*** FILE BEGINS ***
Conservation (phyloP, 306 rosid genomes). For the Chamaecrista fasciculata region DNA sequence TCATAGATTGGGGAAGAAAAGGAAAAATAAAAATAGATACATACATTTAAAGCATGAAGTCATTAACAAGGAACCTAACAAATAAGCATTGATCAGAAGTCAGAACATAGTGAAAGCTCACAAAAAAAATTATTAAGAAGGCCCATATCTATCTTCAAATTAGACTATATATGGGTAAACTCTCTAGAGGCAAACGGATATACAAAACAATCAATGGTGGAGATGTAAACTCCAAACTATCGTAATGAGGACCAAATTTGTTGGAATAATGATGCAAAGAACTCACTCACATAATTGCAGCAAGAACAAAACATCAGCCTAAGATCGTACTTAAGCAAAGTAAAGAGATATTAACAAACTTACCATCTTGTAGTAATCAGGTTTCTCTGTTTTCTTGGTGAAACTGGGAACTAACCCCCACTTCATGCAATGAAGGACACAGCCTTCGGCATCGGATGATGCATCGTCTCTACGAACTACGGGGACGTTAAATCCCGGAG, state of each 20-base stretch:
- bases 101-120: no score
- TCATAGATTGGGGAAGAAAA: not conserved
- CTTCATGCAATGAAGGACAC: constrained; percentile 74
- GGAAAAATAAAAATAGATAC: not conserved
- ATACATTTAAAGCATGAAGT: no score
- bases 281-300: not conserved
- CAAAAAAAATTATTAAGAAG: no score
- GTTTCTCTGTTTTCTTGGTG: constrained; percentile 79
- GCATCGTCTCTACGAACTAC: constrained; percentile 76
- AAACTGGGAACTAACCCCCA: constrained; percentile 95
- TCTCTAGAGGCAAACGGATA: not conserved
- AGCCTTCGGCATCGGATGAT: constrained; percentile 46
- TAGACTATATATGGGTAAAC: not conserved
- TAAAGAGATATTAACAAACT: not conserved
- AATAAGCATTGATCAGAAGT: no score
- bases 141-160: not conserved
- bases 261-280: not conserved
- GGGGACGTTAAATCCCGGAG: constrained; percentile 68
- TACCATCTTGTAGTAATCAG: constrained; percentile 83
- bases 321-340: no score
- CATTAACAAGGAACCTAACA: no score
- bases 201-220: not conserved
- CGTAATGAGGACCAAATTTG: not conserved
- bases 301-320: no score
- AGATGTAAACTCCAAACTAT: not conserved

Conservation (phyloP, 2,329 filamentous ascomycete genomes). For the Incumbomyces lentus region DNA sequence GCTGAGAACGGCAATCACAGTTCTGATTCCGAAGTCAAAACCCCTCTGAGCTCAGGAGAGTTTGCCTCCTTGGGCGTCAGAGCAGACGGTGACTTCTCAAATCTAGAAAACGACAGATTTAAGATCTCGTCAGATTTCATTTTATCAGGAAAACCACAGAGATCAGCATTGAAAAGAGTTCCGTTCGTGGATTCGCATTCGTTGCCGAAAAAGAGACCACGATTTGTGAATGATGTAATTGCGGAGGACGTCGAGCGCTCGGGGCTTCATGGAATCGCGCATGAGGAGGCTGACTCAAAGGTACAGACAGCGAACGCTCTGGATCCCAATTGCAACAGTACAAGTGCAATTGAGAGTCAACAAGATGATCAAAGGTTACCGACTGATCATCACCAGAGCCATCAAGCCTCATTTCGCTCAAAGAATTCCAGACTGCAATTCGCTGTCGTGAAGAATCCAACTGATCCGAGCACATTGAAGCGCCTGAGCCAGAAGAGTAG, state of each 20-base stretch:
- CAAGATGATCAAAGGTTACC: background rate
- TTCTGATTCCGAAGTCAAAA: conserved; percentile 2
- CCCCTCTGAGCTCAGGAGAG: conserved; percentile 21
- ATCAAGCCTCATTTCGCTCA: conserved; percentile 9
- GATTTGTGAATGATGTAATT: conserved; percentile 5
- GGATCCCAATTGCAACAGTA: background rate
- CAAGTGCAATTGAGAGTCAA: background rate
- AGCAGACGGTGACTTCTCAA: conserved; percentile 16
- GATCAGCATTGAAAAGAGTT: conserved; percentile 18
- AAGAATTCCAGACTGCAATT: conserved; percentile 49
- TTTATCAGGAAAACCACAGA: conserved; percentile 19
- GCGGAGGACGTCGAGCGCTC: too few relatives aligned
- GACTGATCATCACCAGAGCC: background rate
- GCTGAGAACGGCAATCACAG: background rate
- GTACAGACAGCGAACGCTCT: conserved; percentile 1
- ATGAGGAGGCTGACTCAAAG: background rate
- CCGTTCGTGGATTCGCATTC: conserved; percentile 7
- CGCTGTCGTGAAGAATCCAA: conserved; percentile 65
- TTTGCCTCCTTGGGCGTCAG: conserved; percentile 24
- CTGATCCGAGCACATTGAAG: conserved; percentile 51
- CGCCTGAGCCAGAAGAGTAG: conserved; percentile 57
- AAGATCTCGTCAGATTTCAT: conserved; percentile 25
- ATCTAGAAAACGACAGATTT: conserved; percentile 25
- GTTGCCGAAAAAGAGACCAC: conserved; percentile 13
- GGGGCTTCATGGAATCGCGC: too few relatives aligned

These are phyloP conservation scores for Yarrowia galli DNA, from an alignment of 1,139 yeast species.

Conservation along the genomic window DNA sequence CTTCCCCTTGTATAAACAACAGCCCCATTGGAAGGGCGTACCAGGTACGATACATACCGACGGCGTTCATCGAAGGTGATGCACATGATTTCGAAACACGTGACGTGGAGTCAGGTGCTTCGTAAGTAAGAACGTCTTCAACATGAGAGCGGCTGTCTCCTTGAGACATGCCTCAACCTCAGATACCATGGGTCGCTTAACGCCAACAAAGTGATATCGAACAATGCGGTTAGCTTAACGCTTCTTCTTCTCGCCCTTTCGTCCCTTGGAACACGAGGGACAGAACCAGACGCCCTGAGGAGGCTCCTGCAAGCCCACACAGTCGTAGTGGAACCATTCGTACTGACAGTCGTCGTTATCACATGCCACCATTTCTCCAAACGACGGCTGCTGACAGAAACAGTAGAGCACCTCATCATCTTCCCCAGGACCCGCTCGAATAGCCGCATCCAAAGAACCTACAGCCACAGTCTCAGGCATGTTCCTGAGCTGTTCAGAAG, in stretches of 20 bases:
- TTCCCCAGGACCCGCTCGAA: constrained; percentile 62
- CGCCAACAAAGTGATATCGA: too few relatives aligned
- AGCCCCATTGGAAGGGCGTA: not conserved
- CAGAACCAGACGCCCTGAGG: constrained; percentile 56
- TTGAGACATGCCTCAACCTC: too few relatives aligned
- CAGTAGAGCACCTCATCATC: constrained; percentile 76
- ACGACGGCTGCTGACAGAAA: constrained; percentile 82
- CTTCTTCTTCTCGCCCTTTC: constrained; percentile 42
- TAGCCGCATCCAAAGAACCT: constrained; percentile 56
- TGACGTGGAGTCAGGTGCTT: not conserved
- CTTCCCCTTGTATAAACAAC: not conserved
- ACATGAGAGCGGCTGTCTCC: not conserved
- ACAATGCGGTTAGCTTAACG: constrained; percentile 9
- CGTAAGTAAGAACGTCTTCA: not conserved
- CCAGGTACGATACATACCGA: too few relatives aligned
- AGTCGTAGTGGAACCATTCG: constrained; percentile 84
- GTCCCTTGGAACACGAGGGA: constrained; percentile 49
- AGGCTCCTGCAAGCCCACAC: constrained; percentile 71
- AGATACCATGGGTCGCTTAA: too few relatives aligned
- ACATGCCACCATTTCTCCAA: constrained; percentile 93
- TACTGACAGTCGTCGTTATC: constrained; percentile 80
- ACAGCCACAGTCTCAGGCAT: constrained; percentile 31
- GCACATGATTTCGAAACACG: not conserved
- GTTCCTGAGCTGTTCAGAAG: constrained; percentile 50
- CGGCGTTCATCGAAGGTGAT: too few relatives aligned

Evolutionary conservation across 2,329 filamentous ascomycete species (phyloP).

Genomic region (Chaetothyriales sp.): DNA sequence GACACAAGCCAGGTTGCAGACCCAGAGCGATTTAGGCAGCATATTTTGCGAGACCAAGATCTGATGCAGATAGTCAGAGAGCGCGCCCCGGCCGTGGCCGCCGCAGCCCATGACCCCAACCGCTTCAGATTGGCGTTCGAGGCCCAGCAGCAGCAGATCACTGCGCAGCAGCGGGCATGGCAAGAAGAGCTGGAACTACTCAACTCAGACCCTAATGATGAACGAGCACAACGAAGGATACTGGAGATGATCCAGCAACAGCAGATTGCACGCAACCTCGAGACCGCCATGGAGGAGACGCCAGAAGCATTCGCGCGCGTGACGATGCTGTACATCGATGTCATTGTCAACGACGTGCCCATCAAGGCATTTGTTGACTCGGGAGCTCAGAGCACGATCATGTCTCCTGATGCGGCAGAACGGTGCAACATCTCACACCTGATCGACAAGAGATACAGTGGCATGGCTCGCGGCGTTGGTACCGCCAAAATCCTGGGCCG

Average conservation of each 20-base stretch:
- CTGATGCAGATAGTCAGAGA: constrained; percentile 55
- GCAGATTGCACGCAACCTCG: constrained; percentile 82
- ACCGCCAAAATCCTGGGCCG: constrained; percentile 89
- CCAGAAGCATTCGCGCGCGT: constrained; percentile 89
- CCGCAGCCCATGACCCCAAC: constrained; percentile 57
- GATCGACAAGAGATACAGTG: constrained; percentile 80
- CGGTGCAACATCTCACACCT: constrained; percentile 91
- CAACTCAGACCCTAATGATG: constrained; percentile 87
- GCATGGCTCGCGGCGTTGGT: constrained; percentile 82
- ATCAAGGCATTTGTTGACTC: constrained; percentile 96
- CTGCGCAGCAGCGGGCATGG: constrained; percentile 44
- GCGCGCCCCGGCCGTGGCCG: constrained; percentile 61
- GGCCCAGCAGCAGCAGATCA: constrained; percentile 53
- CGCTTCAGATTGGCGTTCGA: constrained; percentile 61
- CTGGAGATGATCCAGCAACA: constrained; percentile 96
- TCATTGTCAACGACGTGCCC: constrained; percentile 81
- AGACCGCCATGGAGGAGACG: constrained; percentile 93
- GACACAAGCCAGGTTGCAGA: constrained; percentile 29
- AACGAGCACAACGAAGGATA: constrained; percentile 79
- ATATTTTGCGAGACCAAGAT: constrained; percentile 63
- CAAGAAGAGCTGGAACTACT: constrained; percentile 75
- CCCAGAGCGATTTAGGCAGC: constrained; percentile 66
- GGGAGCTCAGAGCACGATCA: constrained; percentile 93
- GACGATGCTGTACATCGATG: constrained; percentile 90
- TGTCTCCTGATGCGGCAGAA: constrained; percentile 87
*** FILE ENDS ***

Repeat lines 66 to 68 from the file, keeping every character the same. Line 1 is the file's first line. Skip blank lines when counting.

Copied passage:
- ACATGAGAGCGGCTGTCTCC: not conserved
- ACAATGCGGTTAGCTTAACG: constrained; percentile 9
- CGTAAGTAAGAACGTCTTCA: not conserved